Poignant two-part documentary The Choir: Our School by the Tower (BBC Two) followed Kensington Aldridge Academy – the state secondary school next to the site of the tower block blaze, in which five of its students died – as it invited Gareth Malone to help pupils put on a concert.
After being evacuated and put up in Portakabin premises a mile away, the homecoming show will mark their return to the original building after nine months away. Headmaster David Benson envisaged it as a couple of songs. Choirmaster Malone soon realised that these students had a unique story to tell, so hatched more ambitious plans.
The aptly named Lyric had secretly written a song about the fire’s first anniversary and performed it for the first time, reducing best friend Olivia to tears. Jarelle and Cam’ron revealed their rapping skills. Star of the show, though, was 14-year-old Adil: a troubled lad forever shunted between foster homes but in whom Malone spotted a creative streak and gently coaxed it out.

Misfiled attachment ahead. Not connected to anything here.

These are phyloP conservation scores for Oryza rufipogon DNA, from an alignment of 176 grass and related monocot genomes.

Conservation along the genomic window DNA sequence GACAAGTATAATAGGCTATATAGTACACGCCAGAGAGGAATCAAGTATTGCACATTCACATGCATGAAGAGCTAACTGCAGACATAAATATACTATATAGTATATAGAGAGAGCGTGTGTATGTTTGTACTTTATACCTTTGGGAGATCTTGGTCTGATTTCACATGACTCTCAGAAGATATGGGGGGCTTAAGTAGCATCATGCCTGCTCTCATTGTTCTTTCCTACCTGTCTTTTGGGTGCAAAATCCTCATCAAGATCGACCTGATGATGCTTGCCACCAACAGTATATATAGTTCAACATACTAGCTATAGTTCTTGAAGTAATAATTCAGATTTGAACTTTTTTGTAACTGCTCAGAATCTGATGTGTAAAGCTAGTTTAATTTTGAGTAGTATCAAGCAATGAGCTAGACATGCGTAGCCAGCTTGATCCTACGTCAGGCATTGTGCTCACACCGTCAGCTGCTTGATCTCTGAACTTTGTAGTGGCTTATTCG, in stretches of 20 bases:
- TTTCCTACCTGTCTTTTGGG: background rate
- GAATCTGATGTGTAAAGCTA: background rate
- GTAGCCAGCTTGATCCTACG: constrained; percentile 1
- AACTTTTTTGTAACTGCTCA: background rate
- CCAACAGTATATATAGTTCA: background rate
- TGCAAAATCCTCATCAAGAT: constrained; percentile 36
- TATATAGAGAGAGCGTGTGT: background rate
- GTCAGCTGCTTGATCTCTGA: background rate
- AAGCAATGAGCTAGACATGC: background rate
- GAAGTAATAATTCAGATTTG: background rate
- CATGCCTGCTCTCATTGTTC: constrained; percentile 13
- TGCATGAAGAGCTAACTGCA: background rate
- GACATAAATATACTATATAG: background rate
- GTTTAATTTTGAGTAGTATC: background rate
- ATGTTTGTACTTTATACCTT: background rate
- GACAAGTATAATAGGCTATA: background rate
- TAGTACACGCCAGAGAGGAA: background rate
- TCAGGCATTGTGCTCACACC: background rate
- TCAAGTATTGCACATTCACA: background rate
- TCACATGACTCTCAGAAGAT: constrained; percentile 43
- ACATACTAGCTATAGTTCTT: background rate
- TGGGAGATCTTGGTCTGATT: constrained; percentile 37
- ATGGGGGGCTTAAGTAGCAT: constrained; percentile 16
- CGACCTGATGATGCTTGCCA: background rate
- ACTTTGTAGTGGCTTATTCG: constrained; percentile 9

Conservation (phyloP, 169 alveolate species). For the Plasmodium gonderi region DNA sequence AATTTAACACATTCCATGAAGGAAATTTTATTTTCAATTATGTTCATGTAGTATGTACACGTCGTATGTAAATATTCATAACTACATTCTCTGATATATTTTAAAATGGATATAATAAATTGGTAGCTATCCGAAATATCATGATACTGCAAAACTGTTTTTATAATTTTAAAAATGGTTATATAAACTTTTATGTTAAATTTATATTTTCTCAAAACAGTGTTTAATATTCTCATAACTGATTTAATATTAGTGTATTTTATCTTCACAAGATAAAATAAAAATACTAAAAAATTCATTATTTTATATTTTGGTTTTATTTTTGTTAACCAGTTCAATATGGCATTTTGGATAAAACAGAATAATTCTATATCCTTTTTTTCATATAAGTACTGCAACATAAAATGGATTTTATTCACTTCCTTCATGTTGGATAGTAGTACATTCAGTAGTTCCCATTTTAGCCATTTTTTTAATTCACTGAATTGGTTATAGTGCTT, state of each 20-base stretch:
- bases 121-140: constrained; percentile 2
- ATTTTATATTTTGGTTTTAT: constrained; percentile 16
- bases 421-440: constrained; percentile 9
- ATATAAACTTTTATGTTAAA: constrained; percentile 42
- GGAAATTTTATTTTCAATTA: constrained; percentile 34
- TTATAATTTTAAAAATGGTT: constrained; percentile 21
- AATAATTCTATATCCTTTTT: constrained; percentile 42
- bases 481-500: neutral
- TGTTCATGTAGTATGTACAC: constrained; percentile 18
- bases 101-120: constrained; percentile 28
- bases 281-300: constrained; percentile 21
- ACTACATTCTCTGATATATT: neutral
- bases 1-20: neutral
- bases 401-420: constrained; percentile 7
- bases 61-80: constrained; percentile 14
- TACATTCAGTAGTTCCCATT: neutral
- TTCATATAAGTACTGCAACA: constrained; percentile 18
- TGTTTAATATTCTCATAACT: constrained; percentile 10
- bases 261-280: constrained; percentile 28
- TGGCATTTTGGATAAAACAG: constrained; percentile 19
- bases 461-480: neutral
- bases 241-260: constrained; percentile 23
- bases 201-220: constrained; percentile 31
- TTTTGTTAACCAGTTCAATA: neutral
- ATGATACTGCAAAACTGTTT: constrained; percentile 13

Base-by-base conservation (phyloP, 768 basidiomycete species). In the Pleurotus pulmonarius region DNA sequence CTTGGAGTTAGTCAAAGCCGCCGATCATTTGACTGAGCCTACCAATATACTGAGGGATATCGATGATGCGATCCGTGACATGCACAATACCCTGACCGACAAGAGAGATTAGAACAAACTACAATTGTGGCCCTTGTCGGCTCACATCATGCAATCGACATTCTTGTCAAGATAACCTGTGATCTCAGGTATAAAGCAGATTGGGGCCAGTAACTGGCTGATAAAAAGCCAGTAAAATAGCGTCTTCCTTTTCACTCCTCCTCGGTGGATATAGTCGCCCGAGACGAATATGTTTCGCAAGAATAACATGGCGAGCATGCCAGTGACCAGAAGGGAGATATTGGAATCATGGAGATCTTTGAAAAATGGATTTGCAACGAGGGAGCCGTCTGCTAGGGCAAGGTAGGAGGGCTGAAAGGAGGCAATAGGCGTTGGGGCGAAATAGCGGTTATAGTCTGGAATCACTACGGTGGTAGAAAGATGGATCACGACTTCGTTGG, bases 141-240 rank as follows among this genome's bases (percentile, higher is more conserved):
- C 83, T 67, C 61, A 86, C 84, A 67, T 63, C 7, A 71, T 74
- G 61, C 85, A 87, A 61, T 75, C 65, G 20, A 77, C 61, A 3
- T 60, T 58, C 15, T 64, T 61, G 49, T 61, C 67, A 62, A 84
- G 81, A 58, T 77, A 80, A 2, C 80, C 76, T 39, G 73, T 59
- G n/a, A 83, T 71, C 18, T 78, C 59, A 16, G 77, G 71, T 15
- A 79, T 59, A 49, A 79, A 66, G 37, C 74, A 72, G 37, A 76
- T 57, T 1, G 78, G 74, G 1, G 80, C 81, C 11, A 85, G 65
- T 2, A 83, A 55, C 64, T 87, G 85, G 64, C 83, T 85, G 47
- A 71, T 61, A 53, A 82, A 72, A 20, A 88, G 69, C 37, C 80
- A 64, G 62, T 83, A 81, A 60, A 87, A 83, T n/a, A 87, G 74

This opening episode climaxed with the choir’s debut in an end-of-term assembly. It was a cruel irony when they were rudely interrupted by a fire alarm – the last thing they needed to hear.
Worrying research published last week found that music provision is being stripped out of our state schools. This big-hearted film was testament to its transformative, therapeutic power, as well as the resilience of these remarkable children.
Please tell us your thoughts in comments or via Twitter ~ Tamsin
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